Currently viewing the category: "Butterflies and Skippers"
What's That Bug? does not endorse extermination

Subject:  Butterfly or moth found in amman
Geographic location of the bug:  Amman, jordan
Date: 08/31/2019
Time: 06:27 PM EDT
Your letter to the bugman:  Hello, i found this dead butterfly or moth and was just wondering what its name was. I tried to find it online but nothing came up.
How you want your letter signed:  Raya

Salmon Caper Butterfly

Dear Raya,
We identified this Salmon Caper Butterfly,
Madais fausta fausta, on image 1g of The Butterflies of Jordan where it states:  ” The Salmon Caper Butterfly is a rather migratory species with a distribution con- fined to the Jordan Valley and the upper Mediterranean zone. … It seems that it has two broods, one in spring and another towards the end of July.

What's That Bug? does not endorse extermination

Subject:  Common Buckeye?
Geographic location of the bug:  Central Florida
Date: 08/26/2019
Time: 07:30 PM EDT
Your letter to the bugman:  Hi!
I was stalking butterflies around my sister’s garden with my camera when visiting her recently in Florida…I snapped a photo of this pretty lady/fellow but discovered I missed getting it with wings open.  Is this a common buckeye?  Thanks!
How you want your letter signed:  Leslie F.

American Lady

Hi Leslie,
This is not a Buckeye.  The two spots on the hind wings are distinguishing features of the American Lady.  Here is a BugGuide image for comparison.

What's That Bug? does not endorse extermination

Subject:  Butterfly near garden
Geographic location of the bug:  Hershey pa
Date: 08/24/2019
Time: 09:23 PM EDT
Your letter to the bugman:  I saw this pretty butterfly near my garden. Just wondering what it is?
How you want your letter signed:  Sue Katerman

Hackberry Emperor

Hi Sue,
This is a Hackberry Emperor, which is pictured on BugGuide.  According to BugGuide, the habitat is:  “Deciduous woodlands with hostplant, Hackberry (
Celtis).”

What's That Bug? does not endorse extermination

Subject:  What butterfly or moth is this?
Geographic location of the bug:  Los Angeles, CA
Date: 08/20/2019
Time: 11:31 PM EDT
Your letter to the bugman:  I found this little one while gardening. I was curious about the species. I’ve seen many swallowtails lately but not this one. I couldn’t find anything in a google search.
How you want your letter signed:  Vic

Funereal Duskywing

Dear Vic,
This is one of the Duskywing Skippers in the genus
Erynnis, probably the Funereal Duskywing which is pictured on BugGuide.  Daniel has been seeing Funereal Duskyings in his Mount Washington garden on composite flowers including sunflower for weeks.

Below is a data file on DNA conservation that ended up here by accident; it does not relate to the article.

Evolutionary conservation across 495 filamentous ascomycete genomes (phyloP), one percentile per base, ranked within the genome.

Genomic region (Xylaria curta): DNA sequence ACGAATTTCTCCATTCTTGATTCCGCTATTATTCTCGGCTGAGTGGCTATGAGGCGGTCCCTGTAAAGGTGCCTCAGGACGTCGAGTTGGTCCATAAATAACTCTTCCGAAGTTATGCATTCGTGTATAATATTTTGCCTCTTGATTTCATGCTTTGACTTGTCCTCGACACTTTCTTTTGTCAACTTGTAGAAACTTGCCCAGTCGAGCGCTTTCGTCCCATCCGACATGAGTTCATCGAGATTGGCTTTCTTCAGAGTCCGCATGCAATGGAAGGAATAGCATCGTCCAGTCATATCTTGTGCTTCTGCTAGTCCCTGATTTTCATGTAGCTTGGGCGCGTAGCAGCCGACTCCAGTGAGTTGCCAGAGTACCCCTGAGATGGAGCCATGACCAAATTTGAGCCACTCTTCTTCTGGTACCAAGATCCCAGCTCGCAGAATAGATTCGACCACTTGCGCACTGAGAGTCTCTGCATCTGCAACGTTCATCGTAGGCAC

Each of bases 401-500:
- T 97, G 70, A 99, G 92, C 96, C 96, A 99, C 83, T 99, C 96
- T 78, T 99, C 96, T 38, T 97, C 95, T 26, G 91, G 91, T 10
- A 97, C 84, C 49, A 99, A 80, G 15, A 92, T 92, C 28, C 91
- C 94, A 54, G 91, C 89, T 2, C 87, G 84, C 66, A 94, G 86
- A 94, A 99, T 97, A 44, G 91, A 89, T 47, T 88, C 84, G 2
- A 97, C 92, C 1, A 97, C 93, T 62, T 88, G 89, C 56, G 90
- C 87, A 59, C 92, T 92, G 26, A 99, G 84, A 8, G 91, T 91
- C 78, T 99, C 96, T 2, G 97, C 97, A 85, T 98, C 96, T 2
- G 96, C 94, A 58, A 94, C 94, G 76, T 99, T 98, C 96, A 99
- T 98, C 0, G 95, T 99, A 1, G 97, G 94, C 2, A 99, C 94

What's That Bug? does not endorse extermination

Subject:  Moth? in Michigam
Geographic location of the bug:  Ypsilanti, MI 48198
Date: 08/19/2019
Time: 05:04 PM EDT
Your letter to the bugman:  Hello, looking for help with identification.
How you want your letter signed:  Thank You!!! JO

Questionmark

Dear JO,
This is not a Moth.  It is a newly eclosed butterfly, and that is its chrysalis in the background.  The common name for this butterfly is the Questionmark, a name that refers to the silver ?-shaped mark on the lower wings.

What's That Bug? does not endorse extermination

Subject:  Butterfly or moth
Geographic location of the bug:  Tucson, AZ
Date: 08/09/2019
Time: 03:37 PM EDT
Your letter to the bugman:  Hello,
I saw this butterfly or moth in an orange tree in my friends backyard in Tucson yesterday 8/8/19 around 5pm.
Sent it out to family, but no one knows what it is so far.
My friend fears it could hurt the tree.
If you are able to identify it I’d appreciate knowing what it is and if it takes up residence, could it cause harm and if so, how to encourage gently, to find another home.
Thank you for your service.
All the best,
How you want your letter signed:  Patrick

Hackberry Emperor

Dear Patrick,
Though your images lack critical sharpness, we are relative certain this butterfly is a Hackberry Emperor,
Asterocampa celtis, based on this BugGuide image.  We are intrigued with your friend’s irrational fear that a butterfly might pose a threat to the orange tree.  Butterflies generally feed on nectar.  Only in the caterpillar stage when most species feed on leaves would a butterfly pose anything resembling a threat to a tree, and then only if the caterpillars are very plentiful.  Is there a hackberry tree nearby?  Because the caterpillars feed on the leaves of hackberry, BugGuide notes of the habitat preference:  “Varied, but always near Hackberry trees.” 

What's That Bug? does not endorse extermination